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J.K. Sun, H.A. Keenan, J.D. Cavallerano, L.P. Aiello, G.L. King; Ocular Characteristics and Retinopathy Risk Factors in Patients With 50 Years or More of Type 1 Diabetes Mellitus . Invest. Ophthalmol. Vis. Sci. 2006;47(13):1020.
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© ARVO (1962-2015); The Authors (2016-present)
To evaluate ocular characteristics, including prevalence of no or mild retinopathy, and established risk factors of retinopathy in patients who have lived 50 or more years with type 1 diabetes mellitus (DM).
Ninety–five patients with type 1 DM diagnosed at least 50 years ago were identified through the Joslin Diabetes Center 50–year Medal program. Patients underwent Early Treatment Diabetic Retinopathy Study (ETDRS) visual acuity (VA) testing, dilated fundus exam, ETDRS protocol 7–standard field stereo fundus photography, and HbA1c and lipid measurements. Fundus photos were graded for severity of diabetic retinopathy (DR) and macular edema (ME) and for presence of laser scars. Two readers graded all photos, with discrepancies adjudicated by a third grader.
Of 187 eyes with fundus photographs, 24 (12.8%) had no discernible DR, 1 (0.5%) had questionable DR, 77 (41.2%) had mild nonproliferative diabetic retinopathy (NPDR), 11 (5.9%) had moderate NPDR, 2 (1.1%) had severe NPDR, and 67 (35.8%) had proliferative DR (PDR). Photos from five eyes (2.7%) were ungradable due to media opacities or other, nondiabetic pathology. 88.1% of eyes with PDR had received previous panretinal photocoagulation with 97.0% of these achieving quiescence. ME was present in 9.6% of eyes (18) and 7.0% of eyes (13) had clinically significant ME. Of the 190 eyes with evaluated VA, 44.2% (84) and 85.8% (163) were better than or equal to 20/20 or 20/40, respectively. Only 9 (4.7%) eyes had VA of 20/200 or worse. Increasing severity of DR was correlated with the presence of hypertension (p=0.022), worse VA (p=0.004), and the presence of ME (p<0.001). DR severity was not statistically associated with gender, age, duration of DM, or age of onset of DM. Neither DR severity nor VA was related to current HbA1c or lipid levels.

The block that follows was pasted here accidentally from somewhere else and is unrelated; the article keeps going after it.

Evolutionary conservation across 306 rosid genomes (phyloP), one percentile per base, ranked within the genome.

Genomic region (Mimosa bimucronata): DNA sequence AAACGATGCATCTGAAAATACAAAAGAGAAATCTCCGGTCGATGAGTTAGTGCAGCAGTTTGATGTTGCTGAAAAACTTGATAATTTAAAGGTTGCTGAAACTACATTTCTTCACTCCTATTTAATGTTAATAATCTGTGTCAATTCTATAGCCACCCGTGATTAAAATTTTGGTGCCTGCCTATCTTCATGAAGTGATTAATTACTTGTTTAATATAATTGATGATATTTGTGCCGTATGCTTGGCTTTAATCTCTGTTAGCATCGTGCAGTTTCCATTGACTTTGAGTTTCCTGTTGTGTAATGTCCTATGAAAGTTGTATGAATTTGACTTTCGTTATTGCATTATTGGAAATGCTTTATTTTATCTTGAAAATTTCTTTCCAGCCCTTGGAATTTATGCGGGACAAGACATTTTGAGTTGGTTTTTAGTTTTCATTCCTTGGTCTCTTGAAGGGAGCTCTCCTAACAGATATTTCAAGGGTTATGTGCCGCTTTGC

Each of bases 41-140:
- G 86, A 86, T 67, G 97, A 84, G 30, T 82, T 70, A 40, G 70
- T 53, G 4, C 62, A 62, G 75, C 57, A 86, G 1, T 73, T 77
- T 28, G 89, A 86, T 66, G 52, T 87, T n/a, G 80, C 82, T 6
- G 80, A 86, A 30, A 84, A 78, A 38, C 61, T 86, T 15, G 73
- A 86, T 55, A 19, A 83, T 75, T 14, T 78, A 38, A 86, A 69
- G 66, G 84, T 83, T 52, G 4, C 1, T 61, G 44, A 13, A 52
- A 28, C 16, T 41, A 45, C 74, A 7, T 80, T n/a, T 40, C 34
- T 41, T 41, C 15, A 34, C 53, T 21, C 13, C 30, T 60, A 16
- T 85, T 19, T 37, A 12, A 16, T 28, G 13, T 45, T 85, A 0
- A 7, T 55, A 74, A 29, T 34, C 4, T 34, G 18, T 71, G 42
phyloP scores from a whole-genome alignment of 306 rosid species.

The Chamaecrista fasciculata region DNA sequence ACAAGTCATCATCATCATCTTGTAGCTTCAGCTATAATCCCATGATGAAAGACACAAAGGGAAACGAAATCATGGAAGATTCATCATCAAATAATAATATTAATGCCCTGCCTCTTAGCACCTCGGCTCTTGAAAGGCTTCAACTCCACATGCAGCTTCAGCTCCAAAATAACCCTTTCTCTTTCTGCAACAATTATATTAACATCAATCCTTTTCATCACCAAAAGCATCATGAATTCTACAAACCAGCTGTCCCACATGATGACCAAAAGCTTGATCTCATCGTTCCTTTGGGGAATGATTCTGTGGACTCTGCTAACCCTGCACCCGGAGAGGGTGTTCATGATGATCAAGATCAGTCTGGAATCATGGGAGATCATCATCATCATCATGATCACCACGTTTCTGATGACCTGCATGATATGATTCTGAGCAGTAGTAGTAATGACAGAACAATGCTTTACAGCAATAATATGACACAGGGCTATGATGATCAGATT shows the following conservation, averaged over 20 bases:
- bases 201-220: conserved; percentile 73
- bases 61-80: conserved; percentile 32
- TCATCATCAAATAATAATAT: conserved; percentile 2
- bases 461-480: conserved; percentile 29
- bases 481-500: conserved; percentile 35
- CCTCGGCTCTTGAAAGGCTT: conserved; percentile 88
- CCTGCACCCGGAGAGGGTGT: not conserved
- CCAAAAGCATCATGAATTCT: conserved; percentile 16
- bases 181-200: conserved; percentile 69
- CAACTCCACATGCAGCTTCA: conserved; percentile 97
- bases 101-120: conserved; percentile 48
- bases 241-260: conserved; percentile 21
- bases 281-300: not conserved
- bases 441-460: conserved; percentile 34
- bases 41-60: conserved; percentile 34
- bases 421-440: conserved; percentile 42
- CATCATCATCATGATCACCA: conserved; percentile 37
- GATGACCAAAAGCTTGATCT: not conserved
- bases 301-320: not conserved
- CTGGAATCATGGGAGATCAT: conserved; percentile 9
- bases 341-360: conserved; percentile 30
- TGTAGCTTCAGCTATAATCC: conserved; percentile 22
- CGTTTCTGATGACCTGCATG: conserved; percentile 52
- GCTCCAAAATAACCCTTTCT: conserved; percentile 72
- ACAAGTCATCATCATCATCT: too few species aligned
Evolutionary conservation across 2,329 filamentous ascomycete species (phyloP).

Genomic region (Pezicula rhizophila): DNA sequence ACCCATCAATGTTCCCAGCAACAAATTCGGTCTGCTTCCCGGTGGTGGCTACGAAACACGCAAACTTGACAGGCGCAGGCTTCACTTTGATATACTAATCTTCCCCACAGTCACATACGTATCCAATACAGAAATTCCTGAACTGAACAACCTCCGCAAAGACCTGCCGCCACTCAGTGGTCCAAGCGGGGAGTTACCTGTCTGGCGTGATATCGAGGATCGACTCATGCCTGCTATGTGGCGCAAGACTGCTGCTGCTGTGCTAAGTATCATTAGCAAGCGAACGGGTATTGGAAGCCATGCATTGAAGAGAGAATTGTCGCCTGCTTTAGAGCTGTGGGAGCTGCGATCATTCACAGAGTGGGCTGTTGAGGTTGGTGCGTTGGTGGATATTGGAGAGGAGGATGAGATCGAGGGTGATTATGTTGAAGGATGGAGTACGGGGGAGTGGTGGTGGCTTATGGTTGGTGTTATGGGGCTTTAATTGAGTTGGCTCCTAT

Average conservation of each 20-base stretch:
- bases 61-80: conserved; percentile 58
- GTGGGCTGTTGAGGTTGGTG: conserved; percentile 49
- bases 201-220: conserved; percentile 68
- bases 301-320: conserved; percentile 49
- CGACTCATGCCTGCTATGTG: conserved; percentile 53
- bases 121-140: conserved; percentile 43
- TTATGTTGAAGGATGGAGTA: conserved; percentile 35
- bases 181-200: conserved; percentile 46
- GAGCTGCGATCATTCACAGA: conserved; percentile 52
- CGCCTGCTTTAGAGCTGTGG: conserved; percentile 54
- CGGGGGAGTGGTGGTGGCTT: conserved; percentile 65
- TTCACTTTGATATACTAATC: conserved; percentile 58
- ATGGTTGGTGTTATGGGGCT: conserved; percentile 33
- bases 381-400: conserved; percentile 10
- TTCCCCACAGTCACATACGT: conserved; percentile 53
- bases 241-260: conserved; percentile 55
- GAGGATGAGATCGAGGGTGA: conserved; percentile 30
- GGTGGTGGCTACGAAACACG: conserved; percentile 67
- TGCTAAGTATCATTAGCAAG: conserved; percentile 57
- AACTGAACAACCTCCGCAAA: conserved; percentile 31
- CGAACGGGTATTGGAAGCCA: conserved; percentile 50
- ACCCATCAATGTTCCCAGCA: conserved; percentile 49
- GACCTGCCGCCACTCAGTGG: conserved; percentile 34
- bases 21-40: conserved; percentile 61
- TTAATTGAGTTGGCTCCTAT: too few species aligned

In patients with 50 or more years of type 1 DM, more than 50% have mild or no DR and nearly half have 20/20 VA or better. Also, despite the demonstrated association of HbA1c and duration of DM with onset and progression of DR in patients with shorter duration disease, these risk factors did not correlate with severity of DR in long–duration patients. These findings suggest possible retinopathy protective attributes in some patients with long duration DM. Further studies of this patient cohort are warranted to identify biochemical and genetic factors that might protect against the development of retinopathy and other diabetic microvascular complications.
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